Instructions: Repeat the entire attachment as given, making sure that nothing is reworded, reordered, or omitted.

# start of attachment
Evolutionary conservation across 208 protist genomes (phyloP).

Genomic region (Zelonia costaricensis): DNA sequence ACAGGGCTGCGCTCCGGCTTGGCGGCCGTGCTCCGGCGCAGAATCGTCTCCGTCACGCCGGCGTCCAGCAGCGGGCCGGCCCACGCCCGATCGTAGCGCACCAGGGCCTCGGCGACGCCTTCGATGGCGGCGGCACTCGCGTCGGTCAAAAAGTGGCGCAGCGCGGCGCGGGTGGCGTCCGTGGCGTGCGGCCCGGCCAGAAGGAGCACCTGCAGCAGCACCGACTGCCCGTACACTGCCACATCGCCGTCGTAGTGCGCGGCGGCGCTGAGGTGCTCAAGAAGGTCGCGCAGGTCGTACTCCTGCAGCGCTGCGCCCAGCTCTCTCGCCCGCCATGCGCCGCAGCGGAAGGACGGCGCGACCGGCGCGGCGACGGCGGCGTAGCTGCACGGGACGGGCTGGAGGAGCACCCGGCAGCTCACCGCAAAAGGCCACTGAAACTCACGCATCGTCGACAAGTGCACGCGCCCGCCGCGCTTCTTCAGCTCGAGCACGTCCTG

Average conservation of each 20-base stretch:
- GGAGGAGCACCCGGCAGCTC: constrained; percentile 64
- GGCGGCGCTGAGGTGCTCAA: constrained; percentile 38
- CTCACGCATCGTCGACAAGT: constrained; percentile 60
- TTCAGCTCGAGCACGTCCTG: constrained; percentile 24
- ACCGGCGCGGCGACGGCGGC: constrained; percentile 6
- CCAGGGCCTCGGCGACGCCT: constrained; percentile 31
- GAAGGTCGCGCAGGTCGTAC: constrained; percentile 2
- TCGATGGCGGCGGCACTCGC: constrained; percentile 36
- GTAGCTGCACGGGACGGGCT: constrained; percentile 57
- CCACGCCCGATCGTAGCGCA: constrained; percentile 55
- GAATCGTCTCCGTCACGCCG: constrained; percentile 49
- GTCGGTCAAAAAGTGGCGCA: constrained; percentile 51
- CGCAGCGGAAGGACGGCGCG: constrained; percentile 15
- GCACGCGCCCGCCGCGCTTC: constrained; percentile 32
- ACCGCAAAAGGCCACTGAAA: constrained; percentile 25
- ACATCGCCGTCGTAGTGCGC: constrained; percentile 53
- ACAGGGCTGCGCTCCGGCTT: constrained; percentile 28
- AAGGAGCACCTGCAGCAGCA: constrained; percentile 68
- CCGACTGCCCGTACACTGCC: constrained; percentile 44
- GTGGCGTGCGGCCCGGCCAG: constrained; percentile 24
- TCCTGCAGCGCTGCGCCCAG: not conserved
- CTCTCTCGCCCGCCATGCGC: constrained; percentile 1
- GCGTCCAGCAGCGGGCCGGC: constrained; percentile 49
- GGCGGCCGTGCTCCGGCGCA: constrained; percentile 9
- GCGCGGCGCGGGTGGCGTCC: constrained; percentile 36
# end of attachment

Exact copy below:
Evolutionary conservation across 208 protist genomes (phyloP).

Genomic region (Zelonia costaricensis): DNA sequence ACAGGGCTGCGCTCCGGCTTGGCGGCCGTGCTCCGGCGCAGAATCGTCTCCGTCACGCCGGCGTCCAGCAGCGGGCCGGCCCACGCCCGATCGTAGCGCACCAGGGCCTCGGCGACGCCTTCGATGGCGGCGGCACTCGCGTCGGTCAAAAAGTGGCGCAGCGCGGCGCGGGTGGCGTCCGTGGCGTGCGGCCCGGCCAGAAGGAGCACCTGCAGCAGCACCGACTGCCCGTACACTGCCACATCGCCGTCGTAGTGCGCGGCGGCGCTGAGGTGCTCAAGAAGGTCGCGCAGGTCGTACTCCTGCAGCGCTGCGCCCAGCTCTCTCGCCCGCCATGCGCCGCAGCGGAAGGACGGCGCGACCGGCGCGGCGACGGCGGCGTAGCTGCACGGGACGGGCTGGAGGAGCACCCGGCAGCTCACCGCAAAAGGCCACTGAAACTCACGCATCGTCGACAAGTGCACGCGCCCGCCGCGCTTCTTCAGCTCGAGCACGTCCTG

Average conservation of each 20-base stretch:
- GGAGGAGCACCCGGCAGCTC: constrained; percentile 64
- GGCGGCGCTGAGGTGCTCAA: constrained; percentile 38
- CTCACGCATCGTCGACAAGT: constrained; percentile 60
- TTCAGCTCGAGCACGTCCTG: constrained; percentile 24
- ACCGGCGCGGCGACGGCGGC: constrained; percentile 6
- CCAGGGCCTCGGCGACGCCT: constrained; percentile 31
- GAAGGTCGCGCAGGTCGTAC: constrained; percentile 2
- TCGATGGCGGCGGCACTCGC: constrained; percentile 36
- GTAGCTGCACGGGACGGGCT: constrained; percentile 57
- CCACGCCCGATCGTAGCGCA: constrained; percentile 55
- GAATCGTCTCCGTCACGCCG: constrained; percentile 49
- GTCGGTCAAAAAGTGGCGCA: constrained; percentile 51
- CGCAGCGGAAGGACGGCGCG: constrained; percentile 15
- GCACGCGCCCGCCGCGCTTC: constrained; percentile 32
- ACCGCAAAAGGCCACTGAAA: constrained; percentile 25
- ACATCGCCGTCGTAGTGCGC: constrained; percentile 53
- ACAGGGCTGCGCTCCGGCTT: constrained; percentile 28
- AAGGAGCACCTGCAGCAGCA: constrained; percentile 68
- CCGACTGCCCGTACACTGCC: constrained; percentile 44
- GTGGCGTGCGGCCCGGCCAG: constrained; percentile 24
- TCCTGCAGCGCTGCGCCCAG: not conserved
- CTCTCTCGCCCGCCATGCGC: constrained; percentile 1
- GCGTCCAGCAGCGGGCCGGC: constrained; percentile 49
- GGCGGCCGTGCTCCGGCGCA: constrained; percentile 9
- GCGCGGCGCGGGTGGCGTCC: constrained; percentile 36